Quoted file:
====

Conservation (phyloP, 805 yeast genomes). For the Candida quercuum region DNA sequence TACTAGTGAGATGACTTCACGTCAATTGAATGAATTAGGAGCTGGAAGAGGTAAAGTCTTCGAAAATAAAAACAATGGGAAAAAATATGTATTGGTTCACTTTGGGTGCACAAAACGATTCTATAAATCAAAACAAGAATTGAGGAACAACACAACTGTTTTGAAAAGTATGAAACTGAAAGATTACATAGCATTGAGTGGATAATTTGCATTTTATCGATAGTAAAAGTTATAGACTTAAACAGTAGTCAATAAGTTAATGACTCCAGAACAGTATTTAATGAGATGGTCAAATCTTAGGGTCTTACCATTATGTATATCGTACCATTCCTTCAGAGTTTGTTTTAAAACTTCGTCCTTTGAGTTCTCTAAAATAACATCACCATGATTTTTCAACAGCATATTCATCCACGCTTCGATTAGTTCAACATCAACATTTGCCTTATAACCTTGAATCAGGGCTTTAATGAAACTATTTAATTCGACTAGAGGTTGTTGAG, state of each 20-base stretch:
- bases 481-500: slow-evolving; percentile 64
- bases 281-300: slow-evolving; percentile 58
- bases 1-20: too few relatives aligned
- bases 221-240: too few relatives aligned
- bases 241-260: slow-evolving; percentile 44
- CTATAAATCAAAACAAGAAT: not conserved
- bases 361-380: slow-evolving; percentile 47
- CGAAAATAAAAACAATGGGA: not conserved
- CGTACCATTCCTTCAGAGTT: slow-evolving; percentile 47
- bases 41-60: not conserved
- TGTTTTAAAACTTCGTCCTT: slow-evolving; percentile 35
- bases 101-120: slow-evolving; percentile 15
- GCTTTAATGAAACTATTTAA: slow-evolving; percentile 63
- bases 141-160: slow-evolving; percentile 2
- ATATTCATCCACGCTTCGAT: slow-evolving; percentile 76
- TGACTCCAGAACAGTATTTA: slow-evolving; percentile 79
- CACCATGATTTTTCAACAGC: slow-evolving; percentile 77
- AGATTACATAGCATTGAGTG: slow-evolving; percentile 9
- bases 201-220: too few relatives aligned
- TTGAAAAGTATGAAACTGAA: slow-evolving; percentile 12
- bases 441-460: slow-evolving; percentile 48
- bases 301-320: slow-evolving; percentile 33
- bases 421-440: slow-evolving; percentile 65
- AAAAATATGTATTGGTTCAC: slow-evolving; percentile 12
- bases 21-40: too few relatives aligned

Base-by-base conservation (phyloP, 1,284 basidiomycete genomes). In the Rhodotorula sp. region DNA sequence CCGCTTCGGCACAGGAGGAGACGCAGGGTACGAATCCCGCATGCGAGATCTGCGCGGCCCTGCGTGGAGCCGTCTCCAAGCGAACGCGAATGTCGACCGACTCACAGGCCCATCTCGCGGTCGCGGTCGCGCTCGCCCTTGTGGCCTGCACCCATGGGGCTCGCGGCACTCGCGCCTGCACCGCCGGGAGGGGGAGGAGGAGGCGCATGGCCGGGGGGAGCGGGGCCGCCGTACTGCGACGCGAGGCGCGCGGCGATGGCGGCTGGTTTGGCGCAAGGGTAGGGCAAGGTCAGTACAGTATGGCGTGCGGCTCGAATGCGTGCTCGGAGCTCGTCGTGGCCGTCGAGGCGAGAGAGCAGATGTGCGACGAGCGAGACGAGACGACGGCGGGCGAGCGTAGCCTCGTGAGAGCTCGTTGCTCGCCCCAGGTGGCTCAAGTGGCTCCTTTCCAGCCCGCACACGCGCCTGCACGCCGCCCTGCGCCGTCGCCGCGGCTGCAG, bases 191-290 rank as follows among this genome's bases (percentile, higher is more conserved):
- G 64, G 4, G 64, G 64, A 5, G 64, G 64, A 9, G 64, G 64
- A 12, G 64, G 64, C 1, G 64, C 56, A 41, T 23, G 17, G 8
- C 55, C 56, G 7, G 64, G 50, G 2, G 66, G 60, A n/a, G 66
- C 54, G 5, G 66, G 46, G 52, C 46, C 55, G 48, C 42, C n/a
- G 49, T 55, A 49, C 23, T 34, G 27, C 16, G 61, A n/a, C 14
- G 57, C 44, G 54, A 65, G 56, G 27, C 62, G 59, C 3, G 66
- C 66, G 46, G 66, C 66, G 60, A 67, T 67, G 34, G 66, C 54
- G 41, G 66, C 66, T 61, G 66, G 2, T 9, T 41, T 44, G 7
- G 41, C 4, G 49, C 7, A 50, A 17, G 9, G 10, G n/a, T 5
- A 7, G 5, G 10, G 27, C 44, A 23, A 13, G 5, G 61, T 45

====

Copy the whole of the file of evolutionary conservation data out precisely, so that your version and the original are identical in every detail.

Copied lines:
Conservation (phyloP, 805 yeast genomes). For the Candida quercuum region DNA sequence TACTAGTGAGATGACTTCACGTCAATTGAATGAATTAGGAGCTGGAAGAGGTAAAGTCTTCGAAAATAAAAACAATGGGAAAAAATATGTATTGGTTCACTTTGGGTGCACAAAACGATTCTATAAATCAAAACAAGAATTGAGGAACAACACAACTGTTTTGAAAAGTATGAAACTGAAAGATTACATAGCATTGAGTGGATAATTTGCATTTTATCGATAGTAAAAGTTATAGACTTAAACAGTAGTCAATAAGTTAATGACTCCAGAACAGTATTTAATGAGATGGTCAAATCTTAGGGTCTTACCATTATGTATATCGTACCATTCCTTCAGAGTTTGTTTTAAAACTTCGTCCTTTGAGTTCTCTAAAATAACATCACCATGATTTTTCAACAGCATATTCATCCACGCTTCGATTAGTTCAACATCAACATTTGCCTTATAACCTTGAATCAGGGCTTTAATGAAACTATTTAATTCGACTAGAGGTTGTTGAG, state of each 20-base stretch:
- bases 481-500: slow-evolving; percentile 64
- bases 281-300: slow-evolving; percentile 58
- bases 1-20: too few relatives aligned
- bases 221-240: too few relatives aligned
- bases 241-260: slow-evolving; percentile 44
- CTATAAATCAAAACAAGAAT: not conserved
- bases 361-380: slow-evolving; percentile 47
- CGAAAATAAAAACAATGGGA: not conserved
- CGTACCATTCCTTCAGAGTT: slow-evolving; percentile 47
- bases 41-60: not conserved
- TGTTTTAAAACTTCGTCCTT: slow-evolving; percentile 35
- bases 101-120: slow-evolving; percentile 15
- GCTTTAATGAAACTATTTAA: slow-evolving; percentile 63
- bases 141-160: slow-evolving; percentile 2
- ATATTCATCCACGCTTCGAT: slow-evolving; percentile 76
- TGACTCCAGAACAGTATTTA: slow-evolving; percentile 79
- CACCATGATTTTTCAACAGC: slow-evolving; percentile 77
- AGATTACATAGCATTGAGTG: slow-evolving; percentile 9
- bases 201-220: too few relatives aligned
- TTGAAAAGTATGAAACTGAA: slow-evolving; percentile 12
- bases 441-460: slow-evolving; percentile 48
- bases 301-320: slow-evolving; percentile 33
- bases 421-440: slow-evolving; percentile 65
- AAAAATATGTATTGGTTCAC: slow-evolving; percentile 12
- bases 21-40: too few relatives aligned

Base-by-base conservation (phyloP, 1,284 basidiomycete genomes). In the Rhodotorula sp. region DNA sequence CCGCTTCGGCACAGGAGGAGACGCAGGGTACGAATCCCGCATGCGAGATCTGCGCGGCCCTGCGTGGAGCCGTCTCCAAGCGAACGCGAATGTCGACCGACTCACAGGCCCATCTCGCGGTCGCGGTCGCGCTCGCCCTTGTGGCCTGCACCCATGGGGCTCGCGGCACTCGCGCCTGCACCGCCGGGAGGGGGAGGAGGAGGCGCATGGCCGGGGGGAGCGGGGCCGCCGTACTGCGACGCGAGGCGCGCGGCGATGGCGGCTGGTTTGGCGCAAGGGTAGGGCAAGGTCAGTACAGTATGGCGTGCGGCTCGAATGCGTGCTCGGAGCTCGTCGTGGCCGTCGAGGCGAGAGAGCAGATGTGCGACGAGCGAGACGAGACGACGGCGGGCGAGCGTAGCCTCGTGAGAGCTCGTTGCTCGCCCCAGGTGGCTCAAGTGGCTCCTTTCCAGCCCGCACACGCGCCTGCACGCCGCCCTGCGCCGTCGCCGCGGCTGCAG, bases 191-290 rank as follows among this genome's bases (percentile, higher is more conserved):
- G 64, G 4, G 64, G 64, A 5, G 64, G 64, A 9, G 64, G 64
- A 12, G 64, G 64, C 1, G 64, C 56, A 41, T 23, G 17, G 8
- C 55, C 56, G 7, G 64, G 50, G 2, G 66, G 60, A n/a, G 66
- C 54, G 5, G 66, G 46, G 52, C 46, C 55, G 48, C 42, C n/a
- G 49, T 55, A 49, C 23, T 34, G 27, C 16, G 61, A n/a, C 14
- G 57, C 44, G 54, A 65, G 56, G 27, C 62, G 59, C 3, G 66
- C 66, G 46, G 66, C 66, G 60, A 67, T 67, G 34, G 66, C 54
- G 41, G 66, C 66, T 61, G 66, G 2, T 9, T 41, T 44, G 7
- G 41, C 4, G 49, C 7, A 50, A 17, G 9, G 10, G n/a, T 5
- A 7, G 5, G 10, G 27, C 44, A 23, A 13, G 5, G 61, T 45